Furthermore, in accordance with the draft of a new section 26a of theBörsG, trading participants will be required to ensure an appropriate ratio between their order entries, modifications and cancellations, and trades that are actually executed (appropriate order-to-trade ratio). This also aims to prevent risks to orderly exchange trading. An order-to-trade ratio is deemed to be appropriate in particular if it is economically reasonable based on the liquidity of the financial instrument concerned, the specific market situation, or the function of the trading enterprise. The exchange rules and regulations must stipulate more detailed provisions on the appropriate order-to-trade ratio. In the case of MTFs, statutory orders can be issued to determine more detailed provisions on the amount of fees and an appropriate order-to-trade ratio.

Under the draft act, exchanges, MTFs and systematic internalisers will additionally have to set an appropriate level for the smallest possible price change (minimum tick size) for the financial instruments being traded. To this end, section 26a will be added to the BörsG and sections 31f and 32c of the WpHG will be correspondingly amended. The background to this rule is the trend towards increasingly small minimum tick sizes. The reduction in minimum tick sizes has led to orders being divided into progressively smaller orders due to the intensified activities of high-frequency traders. This is because high-frequency traders profit from even the smallest price fluctuations as a result of their large trading volumes. This has caused the order-to-trade ratio to increase. Furthermore, minimum tick sizes that are too small can have a negative effect on the price discovery process. When setting the appropriate minimum tick sizes, the relevant self-regulatory initiatives by the Federation of European Securities Exchanges (FESE), the relevant trading venue's market model and the composition of the trading participants can be taken into consideration.

Electronic identification of algorithmic trading
When trading surveillance units monitor daily trading, they cannot discern whether or not a particular order was created by an algorithm. It is equally impossible to match individual orders to a particular trading algorithm if a trading participant uses multiple algorithms. However, a unique match is needed to exclude an algorithm that was incorrectly parameterised or programmed conclusively, quickly and without liability risks from exchange trading in order to prevent risks to the exchange infrastructure.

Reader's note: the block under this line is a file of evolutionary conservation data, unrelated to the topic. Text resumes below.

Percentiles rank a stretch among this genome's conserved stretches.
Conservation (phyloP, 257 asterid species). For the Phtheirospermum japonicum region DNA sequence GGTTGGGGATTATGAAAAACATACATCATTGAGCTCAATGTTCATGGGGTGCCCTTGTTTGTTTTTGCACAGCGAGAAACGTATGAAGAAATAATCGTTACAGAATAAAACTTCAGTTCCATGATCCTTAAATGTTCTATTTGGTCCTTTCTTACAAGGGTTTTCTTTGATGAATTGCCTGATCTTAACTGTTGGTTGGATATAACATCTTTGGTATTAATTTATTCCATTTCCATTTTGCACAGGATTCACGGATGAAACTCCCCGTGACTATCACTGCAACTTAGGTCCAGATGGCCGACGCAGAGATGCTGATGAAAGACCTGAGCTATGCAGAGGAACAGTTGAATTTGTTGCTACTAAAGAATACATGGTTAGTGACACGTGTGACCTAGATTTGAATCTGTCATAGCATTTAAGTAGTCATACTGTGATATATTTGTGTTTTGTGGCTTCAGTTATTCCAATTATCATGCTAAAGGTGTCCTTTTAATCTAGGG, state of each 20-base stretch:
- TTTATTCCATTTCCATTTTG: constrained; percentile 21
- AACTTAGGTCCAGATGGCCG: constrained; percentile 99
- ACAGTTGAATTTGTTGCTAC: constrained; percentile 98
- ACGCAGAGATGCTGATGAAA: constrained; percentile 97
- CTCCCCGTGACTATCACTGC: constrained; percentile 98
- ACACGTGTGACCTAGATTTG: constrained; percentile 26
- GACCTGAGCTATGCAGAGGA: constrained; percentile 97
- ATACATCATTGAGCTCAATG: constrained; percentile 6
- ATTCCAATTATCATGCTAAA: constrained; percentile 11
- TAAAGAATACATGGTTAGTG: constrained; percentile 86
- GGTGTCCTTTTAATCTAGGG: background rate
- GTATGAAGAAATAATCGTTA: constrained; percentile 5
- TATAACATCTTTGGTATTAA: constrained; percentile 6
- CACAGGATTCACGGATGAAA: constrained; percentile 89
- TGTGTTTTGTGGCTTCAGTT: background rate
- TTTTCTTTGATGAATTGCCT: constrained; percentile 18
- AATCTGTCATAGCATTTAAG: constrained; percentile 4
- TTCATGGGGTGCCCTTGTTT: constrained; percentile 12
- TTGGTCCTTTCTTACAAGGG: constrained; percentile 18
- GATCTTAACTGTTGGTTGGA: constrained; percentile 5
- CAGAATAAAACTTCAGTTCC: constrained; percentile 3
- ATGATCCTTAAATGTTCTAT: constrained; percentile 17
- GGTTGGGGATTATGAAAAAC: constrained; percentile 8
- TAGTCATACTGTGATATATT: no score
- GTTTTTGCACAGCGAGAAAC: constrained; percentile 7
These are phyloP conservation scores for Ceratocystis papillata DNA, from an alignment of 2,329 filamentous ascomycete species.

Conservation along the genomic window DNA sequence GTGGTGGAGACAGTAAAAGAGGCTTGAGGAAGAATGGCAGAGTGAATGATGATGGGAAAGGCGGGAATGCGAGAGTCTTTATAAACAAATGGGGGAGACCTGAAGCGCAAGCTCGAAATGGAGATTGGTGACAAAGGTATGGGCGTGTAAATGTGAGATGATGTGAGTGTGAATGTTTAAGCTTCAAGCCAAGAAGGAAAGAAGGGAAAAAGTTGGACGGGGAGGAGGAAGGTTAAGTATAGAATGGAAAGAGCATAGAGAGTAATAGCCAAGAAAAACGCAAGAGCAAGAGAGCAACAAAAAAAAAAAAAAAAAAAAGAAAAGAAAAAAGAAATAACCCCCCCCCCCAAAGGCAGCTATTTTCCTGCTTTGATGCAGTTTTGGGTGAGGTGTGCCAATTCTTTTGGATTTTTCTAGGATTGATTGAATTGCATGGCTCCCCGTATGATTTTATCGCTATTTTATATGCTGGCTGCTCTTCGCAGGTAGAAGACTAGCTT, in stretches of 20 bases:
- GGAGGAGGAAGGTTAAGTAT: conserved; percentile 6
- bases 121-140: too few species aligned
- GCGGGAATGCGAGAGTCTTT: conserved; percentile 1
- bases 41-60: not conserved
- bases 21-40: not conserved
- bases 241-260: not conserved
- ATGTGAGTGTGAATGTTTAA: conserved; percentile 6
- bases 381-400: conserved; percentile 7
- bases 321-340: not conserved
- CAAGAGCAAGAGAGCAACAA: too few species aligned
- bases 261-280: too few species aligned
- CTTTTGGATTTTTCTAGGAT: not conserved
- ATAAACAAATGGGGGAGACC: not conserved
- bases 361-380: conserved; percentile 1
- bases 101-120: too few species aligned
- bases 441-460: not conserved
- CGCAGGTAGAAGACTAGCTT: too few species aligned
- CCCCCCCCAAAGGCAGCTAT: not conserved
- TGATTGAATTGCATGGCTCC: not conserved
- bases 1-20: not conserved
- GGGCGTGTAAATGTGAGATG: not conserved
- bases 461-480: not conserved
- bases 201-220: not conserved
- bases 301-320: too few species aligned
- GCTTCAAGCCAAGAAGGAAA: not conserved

For this reason, the draft act seeks to expand section 16 (2) of theBörsG to introduce electronic identification for orders generated algorithmically (flagging).

Supervisors' right to information
Finally, BaFin, exchange supervisory authorities and trading surveillance units will have a special right to information under the draft act in order to enable them to conduct better surveillance of firms engaged in algorithmic trading. Section 4 of the WpHG and section 3 of the BörsGwill be correspondingly amended.

The supervisory authorities will be able in future to require information to be provided on algorithmic trading and the systems used for this trading. In particular, they will be able to require a description of the algorithmic trading strategies and the specifics of the trade parameters or the trade limits that the system is subject to. Exchange supervisory authorities can additionally prohibit the use of a specific algorithmic trading strategy if it violates exchange rules and regulations and instructions, or to remedy undesirable situations that could have an adverse effect on the orderly conduct of exchange trading.

European and international developments
Germany is not the only country driving forward the regulation of high-frequency trading. At the European level, the Commission has also made proposals for regulating high-frequency trading as part of the revision of the MiFID, in addition to the ESMA guidelines already mentioned above.

The International Organization of Securities Commissions (IOSCO) had already addressed electronic trading in October 2011. It published a report on the impact of technological changes on market integrity and efficiency on the basis of a G20 mandate.